Restrict Employer Choices, Have Fewer Employers

BusinessWeek has a debate today on the Employee Free Choice Act, which is up for consideration before Congress. I’m against based on the very little information I know. Essentially, the pro and con between Rep. George Miller (D-CA) and Home Depot co-founder Bernard Marcus provides the bulk of my knowledge. If Rep. Miller’s rhetoric sufficiently corresponds to what the Act would do, I’m against it because Rep. Miller demonstrates that he only recognizes rights that are convenient for his partisanship.

(Note: I’m not advocating the opposite of his view. Rather, I believe the relationship between employers and employees must be voluntary and mutual. I am not qualified to set all rules for all exchanges. No one is.)

To Rep. Miller’s essay:

Unfortunately, in recent years, the middle-class life has become increasingly difficult to maintain. Workers’ wages have stagnated as the cost of everything from milk to college tuition has skyrocketed. The staples of a middle-class life—a fair wage, access to health care, a sound retirement—are getting squeezed. The percentage of national income going to workers’ wages is at its lowest level since 1929, while the percentage of our nation’s wealth going to corporate profits is at its highest since the 1940s.

I’m a skeptic; I want data where Rep. Miller provides anecdote. He’s a politician, so I never expect to see it. But, for fun, I’ll assume he’s telling the truth. If “national” income is now being directed to corporate profits rather than to workers, then workers should become investors. They will claim “their” share of the “national” income.


The Employee Free Choice Act would fix this broken system so workers can freely exercise their right to organize. It would do three things. First, it would allow workers to use a majority sign-up process to form their union, without their employer vetoing that choice. Second, it would increase penalties on employers who violate workers’ rights. Third, it would ensure that, once workers form a union, collective bargaining leads to a first contract—not delay and more union busting.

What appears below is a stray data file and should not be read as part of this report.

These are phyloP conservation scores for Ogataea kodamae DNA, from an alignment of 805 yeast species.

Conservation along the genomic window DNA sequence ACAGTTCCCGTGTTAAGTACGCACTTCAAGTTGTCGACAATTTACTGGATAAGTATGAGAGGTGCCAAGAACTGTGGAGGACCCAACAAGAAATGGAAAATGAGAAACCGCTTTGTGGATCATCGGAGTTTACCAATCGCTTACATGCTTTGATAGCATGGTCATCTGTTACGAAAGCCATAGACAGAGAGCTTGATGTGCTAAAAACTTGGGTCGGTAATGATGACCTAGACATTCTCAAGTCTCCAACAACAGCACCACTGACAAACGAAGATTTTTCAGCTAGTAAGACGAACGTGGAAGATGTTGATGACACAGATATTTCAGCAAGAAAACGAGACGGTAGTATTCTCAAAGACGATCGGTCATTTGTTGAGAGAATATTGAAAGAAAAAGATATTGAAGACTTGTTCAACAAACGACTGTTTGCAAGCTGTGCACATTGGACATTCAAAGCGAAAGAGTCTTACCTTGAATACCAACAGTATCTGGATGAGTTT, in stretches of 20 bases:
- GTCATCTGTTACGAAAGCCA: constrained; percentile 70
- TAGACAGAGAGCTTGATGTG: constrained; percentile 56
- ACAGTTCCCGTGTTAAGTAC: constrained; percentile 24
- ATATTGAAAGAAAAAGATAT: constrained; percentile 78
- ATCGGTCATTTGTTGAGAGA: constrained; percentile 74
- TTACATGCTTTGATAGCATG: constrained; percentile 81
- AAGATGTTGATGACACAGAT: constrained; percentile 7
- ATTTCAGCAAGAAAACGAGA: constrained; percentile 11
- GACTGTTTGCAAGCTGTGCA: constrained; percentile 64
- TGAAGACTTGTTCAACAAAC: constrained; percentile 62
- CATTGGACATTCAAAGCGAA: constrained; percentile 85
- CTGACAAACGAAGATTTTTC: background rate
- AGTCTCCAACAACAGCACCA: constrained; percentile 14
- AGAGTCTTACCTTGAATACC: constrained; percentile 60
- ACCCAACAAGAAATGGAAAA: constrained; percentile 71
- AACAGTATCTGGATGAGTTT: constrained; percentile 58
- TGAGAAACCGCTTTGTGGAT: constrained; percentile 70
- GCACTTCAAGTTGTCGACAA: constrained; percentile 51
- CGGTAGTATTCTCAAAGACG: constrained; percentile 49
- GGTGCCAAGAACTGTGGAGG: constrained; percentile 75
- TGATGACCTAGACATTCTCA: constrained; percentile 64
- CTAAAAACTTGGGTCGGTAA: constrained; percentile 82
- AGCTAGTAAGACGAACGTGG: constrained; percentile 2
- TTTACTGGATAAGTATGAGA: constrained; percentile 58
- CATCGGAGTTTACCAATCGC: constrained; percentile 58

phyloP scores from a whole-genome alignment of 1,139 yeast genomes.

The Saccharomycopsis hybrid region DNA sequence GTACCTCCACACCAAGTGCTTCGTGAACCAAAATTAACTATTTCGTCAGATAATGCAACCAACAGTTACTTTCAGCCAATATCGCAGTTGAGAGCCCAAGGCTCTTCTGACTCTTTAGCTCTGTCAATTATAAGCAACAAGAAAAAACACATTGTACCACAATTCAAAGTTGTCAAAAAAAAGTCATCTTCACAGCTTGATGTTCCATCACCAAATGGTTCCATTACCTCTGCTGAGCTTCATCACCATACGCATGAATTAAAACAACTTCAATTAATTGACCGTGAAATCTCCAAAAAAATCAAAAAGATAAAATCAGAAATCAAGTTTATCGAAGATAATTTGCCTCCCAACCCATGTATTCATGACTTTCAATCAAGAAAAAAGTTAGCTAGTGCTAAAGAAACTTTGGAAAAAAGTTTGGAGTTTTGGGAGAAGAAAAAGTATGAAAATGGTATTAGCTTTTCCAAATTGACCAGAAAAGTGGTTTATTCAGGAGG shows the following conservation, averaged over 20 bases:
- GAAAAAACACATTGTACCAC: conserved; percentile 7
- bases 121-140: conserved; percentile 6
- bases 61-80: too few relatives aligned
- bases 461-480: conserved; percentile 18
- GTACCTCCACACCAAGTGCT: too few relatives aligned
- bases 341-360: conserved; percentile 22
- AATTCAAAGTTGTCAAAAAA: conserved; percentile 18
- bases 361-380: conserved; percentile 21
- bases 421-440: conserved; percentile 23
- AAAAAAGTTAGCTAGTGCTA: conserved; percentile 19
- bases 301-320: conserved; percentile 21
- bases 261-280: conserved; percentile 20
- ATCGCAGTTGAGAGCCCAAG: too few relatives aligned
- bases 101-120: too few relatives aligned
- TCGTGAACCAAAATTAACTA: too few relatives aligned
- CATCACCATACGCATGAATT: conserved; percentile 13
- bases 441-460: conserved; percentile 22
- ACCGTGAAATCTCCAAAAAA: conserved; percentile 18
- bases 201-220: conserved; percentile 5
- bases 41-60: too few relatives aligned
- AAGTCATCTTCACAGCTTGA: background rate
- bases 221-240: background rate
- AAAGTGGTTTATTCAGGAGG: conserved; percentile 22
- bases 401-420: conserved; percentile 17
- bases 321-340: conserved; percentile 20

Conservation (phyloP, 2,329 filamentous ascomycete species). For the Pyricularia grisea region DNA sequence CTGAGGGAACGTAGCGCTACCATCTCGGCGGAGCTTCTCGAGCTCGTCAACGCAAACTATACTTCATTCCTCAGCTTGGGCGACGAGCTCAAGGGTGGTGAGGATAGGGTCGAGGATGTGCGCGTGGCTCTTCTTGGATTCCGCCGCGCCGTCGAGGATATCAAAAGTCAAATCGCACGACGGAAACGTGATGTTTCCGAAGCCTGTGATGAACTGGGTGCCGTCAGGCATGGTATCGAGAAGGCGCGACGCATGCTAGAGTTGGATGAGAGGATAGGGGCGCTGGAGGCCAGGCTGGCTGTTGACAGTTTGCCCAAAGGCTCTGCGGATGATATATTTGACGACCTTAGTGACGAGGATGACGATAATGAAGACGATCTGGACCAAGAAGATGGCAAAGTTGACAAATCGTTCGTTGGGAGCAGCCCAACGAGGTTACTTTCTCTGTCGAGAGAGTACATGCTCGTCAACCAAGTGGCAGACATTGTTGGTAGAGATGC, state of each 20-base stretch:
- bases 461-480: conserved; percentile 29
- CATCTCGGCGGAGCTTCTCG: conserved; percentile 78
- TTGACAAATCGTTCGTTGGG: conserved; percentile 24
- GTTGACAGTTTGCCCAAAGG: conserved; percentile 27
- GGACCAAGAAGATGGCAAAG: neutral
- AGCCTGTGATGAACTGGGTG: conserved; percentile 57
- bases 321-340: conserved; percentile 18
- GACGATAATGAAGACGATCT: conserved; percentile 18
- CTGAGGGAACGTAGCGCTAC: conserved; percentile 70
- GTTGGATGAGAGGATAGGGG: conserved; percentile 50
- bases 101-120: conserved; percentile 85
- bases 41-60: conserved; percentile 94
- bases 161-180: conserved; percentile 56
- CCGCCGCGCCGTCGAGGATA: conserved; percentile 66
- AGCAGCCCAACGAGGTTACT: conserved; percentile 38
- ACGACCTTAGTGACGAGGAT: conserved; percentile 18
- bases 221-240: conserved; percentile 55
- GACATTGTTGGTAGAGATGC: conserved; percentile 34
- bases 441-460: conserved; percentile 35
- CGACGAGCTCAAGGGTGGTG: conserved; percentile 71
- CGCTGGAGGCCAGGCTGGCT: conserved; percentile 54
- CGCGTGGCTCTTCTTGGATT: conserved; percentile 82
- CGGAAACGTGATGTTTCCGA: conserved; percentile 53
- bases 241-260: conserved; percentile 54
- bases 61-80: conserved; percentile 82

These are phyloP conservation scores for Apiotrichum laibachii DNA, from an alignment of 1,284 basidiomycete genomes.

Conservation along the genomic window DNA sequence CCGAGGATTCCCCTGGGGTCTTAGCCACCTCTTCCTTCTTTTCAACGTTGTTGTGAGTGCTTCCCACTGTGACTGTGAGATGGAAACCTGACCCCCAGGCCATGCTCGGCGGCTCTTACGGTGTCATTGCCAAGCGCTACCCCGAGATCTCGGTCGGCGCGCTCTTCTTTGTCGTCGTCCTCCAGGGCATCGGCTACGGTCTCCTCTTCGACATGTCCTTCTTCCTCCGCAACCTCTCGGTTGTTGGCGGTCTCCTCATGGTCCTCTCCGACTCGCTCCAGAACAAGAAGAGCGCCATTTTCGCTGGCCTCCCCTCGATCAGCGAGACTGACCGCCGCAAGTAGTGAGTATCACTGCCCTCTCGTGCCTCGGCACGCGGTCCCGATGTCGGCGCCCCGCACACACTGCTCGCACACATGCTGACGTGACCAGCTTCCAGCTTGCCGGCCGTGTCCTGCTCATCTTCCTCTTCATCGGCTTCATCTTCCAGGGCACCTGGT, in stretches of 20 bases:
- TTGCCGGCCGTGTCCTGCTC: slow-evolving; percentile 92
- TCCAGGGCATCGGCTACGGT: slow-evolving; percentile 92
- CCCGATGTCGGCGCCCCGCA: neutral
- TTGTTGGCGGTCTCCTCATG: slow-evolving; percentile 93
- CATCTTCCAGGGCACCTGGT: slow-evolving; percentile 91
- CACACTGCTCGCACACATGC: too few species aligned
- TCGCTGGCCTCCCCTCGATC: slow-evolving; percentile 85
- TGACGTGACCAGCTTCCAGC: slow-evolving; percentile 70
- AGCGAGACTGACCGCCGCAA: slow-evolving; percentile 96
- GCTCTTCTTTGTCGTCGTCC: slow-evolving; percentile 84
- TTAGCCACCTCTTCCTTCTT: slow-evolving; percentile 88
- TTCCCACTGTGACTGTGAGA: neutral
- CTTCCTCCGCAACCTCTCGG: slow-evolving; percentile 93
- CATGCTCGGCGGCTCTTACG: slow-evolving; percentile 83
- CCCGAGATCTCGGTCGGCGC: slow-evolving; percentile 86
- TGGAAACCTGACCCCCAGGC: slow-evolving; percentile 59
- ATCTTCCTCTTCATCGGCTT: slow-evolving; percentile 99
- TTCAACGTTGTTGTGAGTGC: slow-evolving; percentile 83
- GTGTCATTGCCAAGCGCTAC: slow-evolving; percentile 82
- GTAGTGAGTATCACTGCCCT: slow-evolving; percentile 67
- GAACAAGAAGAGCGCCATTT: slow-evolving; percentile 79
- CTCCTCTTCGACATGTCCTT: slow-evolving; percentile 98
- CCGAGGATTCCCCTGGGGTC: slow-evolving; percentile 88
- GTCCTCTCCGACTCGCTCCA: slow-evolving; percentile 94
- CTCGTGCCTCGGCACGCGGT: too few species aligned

Focusing on point two: what penalties do we have on employees who violate employers’ rights? (I refuse to concede Rep. Miller’s ridiculous use of employer/worker rather than the objective employer/employee.) To demonstrate what I mean by this, Rep. Miller later writes this:

If these advantages aren’t enough, an employer can fire a pro-union worker to make its point, or threaten to close the business down if workers vote the wrong way, without facing more than a slap on the wrist. At the end of this process, the NLRB holds an election on the employer’s premises.

Employees have rights, but employers do not. At least, they do not have the right to shut down their business if one of the inputs (labor) is not to their liking. That’s absurd. Rights belong to the individual, not groups. But if they applied to groups, all groups would have rights, not just the groups who agree with us. Starting a business is not an agreement to perpetuate the business beyond the owner’s desire to continue it. The Employee Free Choice Act seems to suggest that the ultimate decision in running a business – whether or not to continue – becomes the sole discretion of employees. This is a blatant violation of one individual’s rights to satisfy another’s (claimed) rights.